How to Use a Queen Headboard With a King Bed

A king-sized bed is 76 inches wide, while a queen-sized bed is 60 inches wide. Therefore, a queen headboard is approximately 16 inches narrower than a king headboard. Nevertheless, with creativity and some time at the home improvement center, you can make the queen headboard work with a king-sized bed. In fact, most modern steel bed frames can accommodate both the queen-sized and the king-sized bed. And the headboard attaches to the bed frame, making the headboard extension much easier.

A headboard can be extended to fit a king bed.

Step 1

Remove the headboard from the queen bed. Measure the width of the headboard and compare the width to your king-sized bed frame. The difference in width must be compensated using wood posts applied to the ends of the headboard or intermittently along the face of the board. Each headboard is different. Determine how you would like to apply the posts to make up the difference in width.

Step 2

Cut the posts to a desired length that complements the height of the existing queen bed. You should be able to use two 6-by-8s or 8-by-8s on either end or five 4-by-4s, evenly spaced across the headboard. Sand the posts to match the finish of your existing queen headboard.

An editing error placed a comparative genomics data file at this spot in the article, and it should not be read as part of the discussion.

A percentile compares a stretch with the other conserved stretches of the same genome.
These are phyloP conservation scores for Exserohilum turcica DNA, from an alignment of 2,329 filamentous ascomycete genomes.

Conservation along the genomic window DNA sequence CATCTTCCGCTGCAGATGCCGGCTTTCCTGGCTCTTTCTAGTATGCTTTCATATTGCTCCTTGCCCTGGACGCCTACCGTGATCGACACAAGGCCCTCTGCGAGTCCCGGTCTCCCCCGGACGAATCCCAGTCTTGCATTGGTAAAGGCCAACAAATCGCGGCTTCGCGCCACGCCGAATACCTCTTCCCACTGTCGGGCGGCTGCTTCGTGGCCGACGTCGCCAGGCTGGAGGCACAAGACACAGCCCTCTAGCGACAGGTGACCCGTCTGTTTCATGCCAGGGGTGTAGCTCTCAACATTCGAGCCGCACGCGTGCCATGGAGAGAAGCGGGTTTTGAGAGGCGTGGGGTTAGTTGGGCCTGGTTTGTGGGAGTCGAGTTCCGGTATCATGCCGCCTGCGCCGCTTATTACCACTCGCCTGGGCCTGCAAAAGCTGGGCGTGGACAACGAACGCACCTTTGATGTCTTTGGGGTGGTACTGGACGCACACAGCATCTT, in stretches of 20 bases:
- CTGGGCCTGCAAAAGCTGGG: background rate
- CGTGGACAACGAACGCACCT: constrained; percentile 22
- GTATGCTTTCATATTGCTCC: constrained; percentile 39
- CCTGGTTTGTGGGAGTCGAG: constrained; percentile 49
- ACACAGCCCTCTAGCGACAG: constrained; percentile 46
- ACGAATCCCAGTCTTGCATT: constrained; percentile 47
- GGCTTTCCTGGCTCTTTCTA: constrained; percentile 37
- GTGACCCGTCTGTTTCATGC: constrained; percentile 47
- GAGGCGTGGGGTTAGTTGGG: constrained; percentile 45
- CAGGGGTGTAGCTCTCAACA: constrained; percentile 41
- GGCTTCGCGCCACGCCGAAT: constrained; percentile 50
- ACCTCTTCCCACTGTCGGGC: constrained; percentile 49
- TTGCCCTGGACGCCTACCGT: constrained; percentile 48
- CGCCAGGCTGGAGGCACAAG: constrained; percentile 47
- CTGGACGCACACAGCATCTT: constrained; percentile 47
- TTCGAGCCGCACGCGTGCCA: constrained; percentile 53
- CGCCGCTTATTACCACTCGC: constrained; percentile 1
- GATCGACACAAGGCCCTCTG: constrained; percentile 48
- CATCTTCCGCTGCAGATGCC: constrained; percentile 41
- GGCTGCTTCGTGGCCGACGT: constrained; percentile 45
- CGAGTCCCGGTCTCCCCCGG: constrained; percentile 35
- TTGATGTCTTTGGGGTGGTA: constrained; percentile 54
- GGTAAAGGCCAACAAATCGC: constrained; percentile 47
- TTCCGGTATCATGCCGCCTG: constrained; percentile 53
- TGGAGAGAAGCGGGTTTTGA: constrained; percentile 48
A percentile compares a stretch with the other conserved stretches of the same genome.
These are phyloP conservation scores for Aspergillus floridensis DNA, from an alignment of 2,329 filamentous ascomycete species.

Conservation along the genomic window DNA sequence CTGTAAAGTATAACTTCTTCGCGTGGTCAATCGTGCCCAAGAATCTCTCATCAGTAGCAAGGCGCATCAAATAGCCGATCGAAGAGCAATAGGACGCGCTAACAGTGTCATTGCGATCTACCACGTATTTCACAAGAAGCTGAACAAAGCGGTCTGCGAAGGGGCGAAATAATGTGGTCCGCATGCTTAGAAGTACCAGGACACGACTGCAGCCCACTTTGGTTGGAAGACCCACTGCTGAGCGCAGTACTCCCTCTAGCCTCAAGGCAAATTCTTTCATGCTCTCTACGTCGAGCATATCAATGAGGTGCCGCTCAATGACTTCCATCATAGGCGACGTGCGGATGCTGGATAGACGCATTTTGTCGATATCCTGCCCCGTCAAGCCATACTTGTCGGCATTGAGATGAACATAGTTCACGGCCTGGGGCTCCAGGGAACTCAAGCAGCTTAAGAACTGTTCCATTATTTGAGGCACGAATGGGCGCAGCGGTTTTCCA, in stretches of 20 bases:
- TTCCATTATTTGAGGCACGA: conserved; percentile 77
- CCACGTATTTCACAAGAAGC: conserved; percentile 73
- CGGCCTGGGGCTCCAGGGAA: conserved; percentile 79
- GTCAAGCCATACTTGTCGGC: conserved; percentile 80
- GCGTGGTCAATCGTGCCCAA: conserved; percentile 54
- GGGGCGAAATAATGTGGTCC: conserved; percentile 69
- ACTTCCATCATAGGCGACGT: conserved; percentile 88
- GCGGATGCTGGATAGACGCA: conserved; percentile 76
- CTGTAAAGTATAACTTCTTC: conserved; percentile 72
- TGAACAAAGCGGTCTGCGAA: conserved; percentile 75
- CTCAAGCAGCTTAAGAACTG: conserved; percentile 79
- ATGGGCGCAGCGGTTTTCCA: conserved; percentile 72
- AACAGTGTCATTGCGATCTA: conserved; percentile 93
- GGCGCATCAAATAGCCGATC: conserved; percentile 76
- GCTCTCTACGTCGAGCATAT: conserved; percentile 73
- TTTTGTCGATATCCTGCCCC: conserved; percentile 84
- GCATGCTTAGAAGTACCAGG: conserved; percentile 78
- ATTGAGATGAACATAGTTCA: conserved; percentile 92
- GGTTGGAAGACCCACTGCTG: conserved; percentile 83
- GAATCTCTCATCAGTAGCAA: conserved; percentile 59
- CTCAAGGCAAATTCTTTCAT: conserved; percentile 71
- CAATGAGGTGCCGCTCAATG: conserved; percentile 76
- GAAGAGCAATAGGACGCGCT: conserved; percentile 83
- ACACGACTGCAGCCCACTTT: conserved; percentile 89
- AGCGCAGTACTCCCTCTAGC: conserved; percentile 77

If you are going to extend the headboard with 4-by-4s, cut the headboard into 4 equal-width pieces.

Step 3

Drill three pilot holes in each of the posts and ends of the headboard, and ensure these pilot holes line up between the headboard and abutted post. Through the post and adjoining headboard, screw in and countersink the lag screws, or drill the appropriate diameter holes for the cam fastener system. If you use the cams, install and tighten the cams.

Step 4

Add finials or caps to the ends of the posts, and paint or stain the headboard to create a consistent color and finish for the piece. When the finish has dried, attach the bed frame to the headboard.

Ryan Crooks

Ryan Crooks is a licensed architect with 15 years experience in residential, institutional, healthcare and commercial design. Crooks is also an instructor, teaching architecture to high school and college students. He has written hundreds of articles for various websites.